What Tax Day Could Feel Like in 2013
In addition to today being Tax Day, it's also, coincidentally, "Tax Freedom Day" -- meaning that it has taken from January 1 until now for Americans to earn enough money to pay this year's federal, state, and local tax bill -- 29.2% of all our income. In other words, for the first 111 days of the year, everything you earned went straight to Uncle Sam. Compare that to back in 1900, when Americans paid only 5.9% of their income in taxes and Tax Freedom Day came on January 22.
The Tax Foundation reports that because of higher federal income and corporate tax collections, Tax Freedom Day came four days later this year than last. And the bad news is that unless Washington takes action, it will take working Americans 11 more days to meet next year's tax burden.
That's all due to Taxmageddon -- a slew of expiring tax cuts and new tax increases that will hit Americans on January 1, 2013, amounting to a $494 billion tax hike. Heritage's Curtis Dubay reports that American households can expect to face an average tax increase of $3,800 and that 70 percent of Taxmageddon's impact will fall directly on low-income and middle-income families, leaving them with $346 billion less to spend. Dubay explains some of the immediate impacts:
If Congress fails to act, workers won't have to wait very long to feel the effects. Every payday, they would see a jump in their payroll tax as it takes a bigger bite out of every paycheck. And that only reflects one of the direct hits they'll face. They'll feel the pain of other tax hikes they won't pay directly, like the health care surtax on investment income and salaries over $250,000 -- which begins in 2013 along with five other Obamacare tax hikes -- because these hikes will slow job creation by taking away resources from businesses, investors, and entrepreneurs.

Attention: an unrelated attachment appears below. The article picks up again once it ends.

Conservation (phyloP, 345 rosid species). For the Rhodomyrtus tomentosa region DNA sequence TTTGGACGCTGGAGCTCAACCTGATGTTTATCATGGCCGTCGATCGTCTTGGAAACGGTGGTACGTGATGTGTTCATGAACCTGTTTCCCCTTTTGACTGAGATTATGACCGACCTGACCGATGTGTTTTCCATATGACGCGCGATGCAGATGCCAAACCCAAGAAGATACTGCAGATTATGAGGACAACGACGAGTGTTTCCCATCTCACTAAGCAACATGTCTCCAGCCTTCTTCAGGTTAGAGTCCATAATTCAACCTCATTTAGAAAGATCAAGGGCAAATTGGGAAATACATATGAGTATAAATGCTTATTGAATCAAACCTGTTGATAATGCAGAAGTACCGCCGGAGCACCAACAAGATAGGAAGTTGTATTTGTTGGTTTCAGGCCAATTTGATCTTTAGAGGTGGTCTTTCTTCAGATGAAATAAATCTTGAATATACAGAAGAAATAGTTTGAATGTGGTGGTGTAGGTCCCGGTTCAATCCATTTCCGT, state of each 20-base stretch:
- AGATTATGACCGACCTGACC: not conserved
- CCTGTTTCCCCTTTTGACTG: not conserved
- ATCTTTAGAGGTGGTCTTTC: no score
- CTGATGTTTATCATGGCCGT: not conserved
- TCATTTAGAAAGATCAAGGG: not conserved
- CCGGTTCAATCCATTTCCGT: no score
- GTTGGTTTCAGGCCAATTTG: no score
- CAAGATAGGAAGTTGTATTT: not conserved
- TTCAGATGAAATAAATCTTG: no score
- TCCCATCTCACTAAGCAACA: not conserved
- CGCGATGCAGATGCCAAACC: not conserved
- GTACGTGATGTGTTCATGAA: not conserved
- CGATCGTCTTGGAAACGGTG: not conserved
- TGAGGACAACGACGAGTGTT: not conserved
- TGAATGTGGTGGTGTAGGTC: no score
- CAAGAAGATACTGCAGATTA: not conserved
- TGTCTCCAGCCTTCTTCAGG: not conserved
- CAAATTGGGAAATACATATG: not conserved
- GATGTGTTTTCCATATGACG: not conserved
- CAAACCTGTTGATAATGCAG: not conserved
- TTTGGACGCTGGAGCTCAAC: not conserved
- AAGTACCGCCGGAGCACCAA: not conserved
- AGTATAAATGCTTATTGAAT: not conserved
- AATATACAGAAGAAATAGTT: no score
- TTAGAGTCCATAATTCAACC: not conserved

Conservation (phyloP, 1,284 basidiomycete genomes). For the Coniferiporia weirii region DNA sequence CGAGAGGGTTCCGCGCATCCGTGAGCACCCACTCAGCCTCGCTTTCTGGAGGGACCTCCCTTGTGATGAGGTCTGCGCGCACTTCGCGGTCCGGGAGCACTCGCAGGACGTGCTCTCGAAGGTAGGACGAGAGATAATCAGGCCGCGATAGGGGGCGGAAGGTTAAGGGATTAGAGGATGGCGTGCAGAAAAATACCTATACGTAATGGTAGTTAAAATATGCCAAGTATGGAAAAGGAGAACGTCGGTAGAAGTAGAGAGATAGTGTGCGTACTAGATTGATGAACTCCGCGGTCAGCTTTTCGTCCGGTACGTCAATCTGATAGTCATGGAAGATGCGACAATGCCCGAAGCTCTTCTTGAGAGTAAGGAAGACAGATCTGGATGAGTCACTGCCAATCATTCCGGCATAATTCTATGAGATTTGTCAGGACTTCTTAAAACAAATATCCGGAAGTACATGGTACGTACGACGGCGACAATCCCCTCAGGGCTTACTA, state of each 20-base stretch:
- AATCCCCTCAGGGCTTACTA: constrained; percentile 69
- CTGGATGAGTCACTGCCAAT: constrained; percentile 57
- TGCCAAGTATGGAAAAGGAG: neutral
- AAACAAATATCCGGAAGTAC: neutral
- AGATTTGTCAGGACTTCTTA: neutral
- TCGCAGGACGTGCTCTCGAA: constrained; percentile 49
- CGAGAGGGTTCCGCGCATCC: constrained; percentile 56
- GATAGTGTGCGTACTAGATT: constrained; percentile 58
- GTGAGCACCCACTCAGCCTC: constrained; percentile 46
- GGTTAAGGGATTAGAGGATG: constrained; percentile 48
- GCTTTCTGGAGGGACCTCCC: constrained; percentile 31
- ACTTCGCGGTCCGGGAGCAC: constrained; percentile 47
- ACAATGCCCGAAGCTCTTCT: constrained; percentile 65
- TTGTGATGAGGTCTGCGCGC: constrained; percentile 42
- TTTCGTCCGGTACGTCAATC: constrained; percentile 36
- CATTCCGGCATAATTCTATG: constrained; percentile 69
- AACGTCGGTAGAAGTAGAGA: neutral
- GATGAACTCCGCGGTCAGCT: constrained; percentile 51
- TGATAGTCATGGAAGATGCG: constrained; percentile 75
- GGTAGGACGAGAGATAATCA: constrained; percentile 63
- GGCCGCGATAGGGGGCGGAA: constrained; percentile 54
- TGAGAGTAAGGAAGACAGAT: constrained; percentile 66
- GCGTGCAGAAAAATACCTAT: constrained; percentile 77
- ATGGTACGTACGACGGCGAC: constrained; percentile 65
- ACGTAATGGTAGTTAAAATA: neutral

That fact, though, isn't making its way into President Obama's talking points. He's not mentioning that, absent action, Americans will pay higher income taxes, payroll taxes, and death taxes. He hasn't spoken about the impending increase in the marriage penalty, the decrease in the child tax credit and the adoption credit, or how those who get tax breaks for education or dependent care costs will see them decreased. He hasn't mentioned the new taxes under Obamacare, or how middle-income families will be forced to pay higher taxes under the Alternative Minimum Tax -- a measure that was only supposed to impact "the rich." Sound familiar?
Instead of dealing with Taxmageddon, President Obama wants to change the subject with a gimmicky policy like the "Buffett Tax." The Senate obliged him yesterday by voting on this distraction. Fortunately, it was rejected. Still, while President Obama trains his fire on this class warfare policy, he ignores that if Taxmageddon strikes, the lower and middle class Americans that he says he is fighting for will pay substantially more in taxes to the federal government starting on January 1. Call it the unadvertised side effect of Barack Obama's failed leadership.
President Obama talks about how this is not a "perfect world," but in a better world Washington would get its act together, stop Taxmageddon, prevent the American people from suffering the effects of a massive tax hike, and unleash the economy from today's uncertainty. Then President Obama and Congress would set their sights on fundamental tax reform like the New Flat Tax proposed in Heritage's Saving the American Dream plan. That's an attainable goal that doesn't require perfection.
Stopping a $494 billion tax increase shouldn't be a contentious partisan issue. As President Obama might say "it just makes sense." This is the perfect opportunity for Washington to show voters that it can do important things, even in an election year. When it comes to stopping Taxmageddon, the sooner the better.